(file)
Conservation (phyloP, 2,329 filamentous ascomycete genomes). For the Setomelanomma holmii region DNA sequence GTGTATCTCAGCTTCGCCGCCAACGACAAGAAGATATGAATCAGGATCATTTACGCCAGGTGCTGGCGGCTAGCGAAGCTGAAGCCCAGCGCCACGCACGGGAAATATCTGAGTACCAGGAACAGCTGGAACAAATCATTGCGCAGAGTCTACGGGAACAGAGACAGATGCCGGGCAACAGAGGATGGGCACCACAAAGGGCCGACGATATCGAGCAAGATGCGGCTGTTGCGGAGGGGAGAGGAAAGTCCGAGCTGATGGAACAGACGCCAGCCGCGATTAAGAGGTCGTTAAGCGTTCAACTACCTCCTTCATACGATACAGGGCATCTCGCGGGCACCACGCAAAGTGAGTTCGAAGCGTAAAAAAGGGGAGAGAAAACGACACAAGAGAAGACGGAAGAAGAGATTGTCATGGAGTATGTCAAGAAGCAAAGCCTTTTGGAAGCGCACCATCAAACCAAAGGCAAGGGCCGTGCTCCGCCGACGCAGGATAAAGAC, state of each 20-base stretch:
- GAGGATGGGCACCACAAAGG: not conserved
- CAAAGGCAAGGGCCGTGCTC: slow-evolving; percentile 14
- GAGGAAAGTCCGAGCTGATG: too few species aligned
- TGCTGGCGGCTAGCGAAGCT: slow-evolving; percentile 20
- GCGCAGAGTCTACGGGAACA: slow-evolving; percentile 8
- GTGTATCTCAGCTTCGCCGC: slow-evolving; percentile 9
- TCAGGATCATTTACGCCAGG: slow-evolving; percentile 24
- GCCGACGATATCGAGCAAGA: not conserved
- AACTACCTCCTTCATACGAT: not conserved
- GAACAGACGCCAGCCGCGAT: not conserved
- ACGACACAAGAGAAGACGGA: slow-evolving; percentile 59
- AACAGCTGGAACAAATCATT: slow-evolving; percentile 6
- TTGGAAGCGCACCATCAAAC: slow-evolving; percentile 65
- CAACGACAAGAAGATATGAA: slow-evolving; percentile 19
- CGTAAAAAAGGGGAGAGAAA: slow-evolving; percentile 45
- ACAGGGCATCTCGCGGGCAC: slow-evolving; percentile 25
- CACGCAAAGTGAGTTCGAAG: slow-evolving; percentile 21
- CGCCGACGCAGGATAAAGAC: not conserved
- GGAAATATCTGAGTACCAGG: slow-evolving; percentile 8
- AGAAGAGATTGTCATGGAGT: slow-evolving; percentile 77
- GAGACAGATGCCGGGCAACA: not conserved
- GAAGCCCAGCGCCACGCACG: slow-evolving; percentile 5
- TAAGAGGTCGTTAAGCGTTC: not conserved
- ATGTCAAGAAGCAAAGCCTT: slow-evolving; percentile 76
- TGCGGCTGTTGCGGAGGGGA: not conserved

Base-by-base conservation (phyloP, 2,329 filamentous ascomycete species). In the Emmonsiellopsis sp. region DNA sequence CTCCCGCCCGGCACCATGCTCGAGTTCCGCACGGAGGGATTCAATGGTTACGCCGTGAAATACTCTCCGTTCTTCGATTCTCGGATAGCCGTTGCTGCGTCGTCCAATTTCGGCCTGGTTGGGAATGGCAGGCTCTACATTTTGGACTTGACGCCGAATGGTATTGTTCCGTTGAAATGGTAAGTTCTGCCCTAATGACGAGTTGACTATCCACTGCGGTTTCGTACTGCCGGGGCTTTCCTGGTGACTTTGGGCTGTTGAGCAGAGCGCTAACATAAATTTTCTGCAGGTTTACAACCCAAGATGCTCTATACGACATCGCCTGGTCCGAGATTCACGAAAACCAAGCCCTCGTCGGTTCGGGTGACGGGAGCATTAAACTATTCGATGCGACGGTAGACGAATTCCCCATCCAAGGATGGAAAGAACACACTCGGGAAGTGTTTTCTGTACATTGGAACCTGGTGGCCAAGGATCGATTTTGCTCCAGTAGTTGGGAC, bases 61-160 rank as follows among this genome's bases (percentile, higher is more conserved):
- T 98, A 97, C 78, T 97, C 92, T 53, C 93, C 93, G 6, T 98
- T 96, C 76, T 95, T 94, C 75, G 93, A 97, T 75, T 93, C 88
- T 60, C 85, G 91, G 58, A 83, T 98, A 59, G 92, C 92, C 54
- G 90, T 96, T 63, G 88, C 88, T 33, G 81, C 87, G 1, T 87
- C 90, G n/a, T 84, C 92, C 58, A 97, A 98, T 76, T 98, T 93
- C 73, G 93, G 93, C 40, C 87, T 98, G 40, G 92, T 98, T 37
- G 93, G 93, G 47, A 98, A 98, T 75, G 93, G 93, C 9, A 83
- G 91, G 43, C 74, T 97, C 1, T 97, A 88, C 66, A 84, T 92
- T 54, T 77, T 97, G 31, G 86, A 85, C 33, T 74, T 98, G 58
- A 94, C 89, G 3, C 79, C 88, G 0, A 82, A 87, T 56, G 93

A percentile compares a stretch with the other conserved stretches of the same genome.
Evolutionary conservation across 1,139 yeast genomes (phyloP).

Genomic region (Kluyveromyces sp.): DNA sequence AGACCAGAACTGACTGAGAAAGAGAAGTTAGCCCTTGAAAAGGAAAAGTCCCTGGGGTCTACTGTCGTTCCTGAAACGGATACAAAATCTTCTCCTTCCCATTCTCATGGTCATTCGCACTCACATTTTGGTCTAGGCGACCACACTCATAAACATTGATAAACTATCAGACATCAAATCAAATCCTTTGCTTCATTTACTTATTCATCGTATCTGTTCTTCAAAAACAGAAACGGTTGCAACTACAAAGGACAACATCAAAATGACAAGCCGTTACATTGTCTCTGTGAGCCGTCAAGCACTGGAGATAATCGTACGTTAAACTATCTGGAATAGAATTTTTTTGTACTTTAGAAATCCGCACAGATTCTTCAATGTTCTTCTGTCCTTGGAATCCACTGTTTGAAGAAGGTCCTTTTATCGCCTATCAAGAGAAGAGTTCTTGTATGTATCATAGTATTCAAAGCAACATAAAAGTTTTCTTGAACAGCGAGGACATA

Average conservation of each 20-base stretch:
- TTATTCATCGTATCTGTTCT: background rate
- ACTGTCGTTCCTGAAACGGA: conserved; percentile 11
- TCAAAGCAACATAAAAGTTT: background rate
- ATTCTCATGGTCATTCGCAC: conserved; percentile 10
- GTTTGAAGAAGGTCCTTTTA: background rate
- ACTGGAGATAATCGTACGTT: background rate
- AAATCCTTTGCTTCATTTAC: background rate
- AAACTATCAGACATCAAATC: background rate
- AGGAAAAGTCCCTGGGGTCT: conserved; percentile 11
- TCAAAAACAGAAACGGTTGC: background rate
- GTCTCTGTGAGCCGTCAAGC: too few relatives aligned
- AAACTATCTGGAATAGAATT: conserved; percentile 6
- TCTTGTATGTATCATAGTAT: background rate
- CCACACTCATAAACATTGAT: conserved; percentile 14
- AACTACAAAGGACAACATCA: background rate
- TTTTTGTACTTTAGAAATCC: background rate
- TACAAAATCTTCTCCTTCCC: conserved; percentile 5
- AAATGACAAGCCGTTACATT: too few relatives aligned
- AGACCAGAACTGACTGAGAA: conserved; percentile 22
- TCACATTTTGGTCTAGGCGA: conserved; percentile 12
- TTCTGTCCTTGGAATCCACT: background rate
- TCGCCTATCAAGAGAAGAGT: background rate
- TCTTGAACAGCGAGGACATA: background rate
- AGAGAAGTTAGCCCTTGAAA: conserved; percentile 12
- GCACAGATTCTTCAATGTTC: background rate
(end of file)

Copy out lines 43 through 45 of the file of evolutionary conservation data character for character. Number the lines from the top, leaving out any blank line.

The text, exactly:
- ACTGTCGTTCCTGAAACGGA: conserved; percentile 11
- TCAAAGCAACATAAAAGTTT: background rate
- ATTCTCATGGTCATTCGCAC: conserved; percentile 10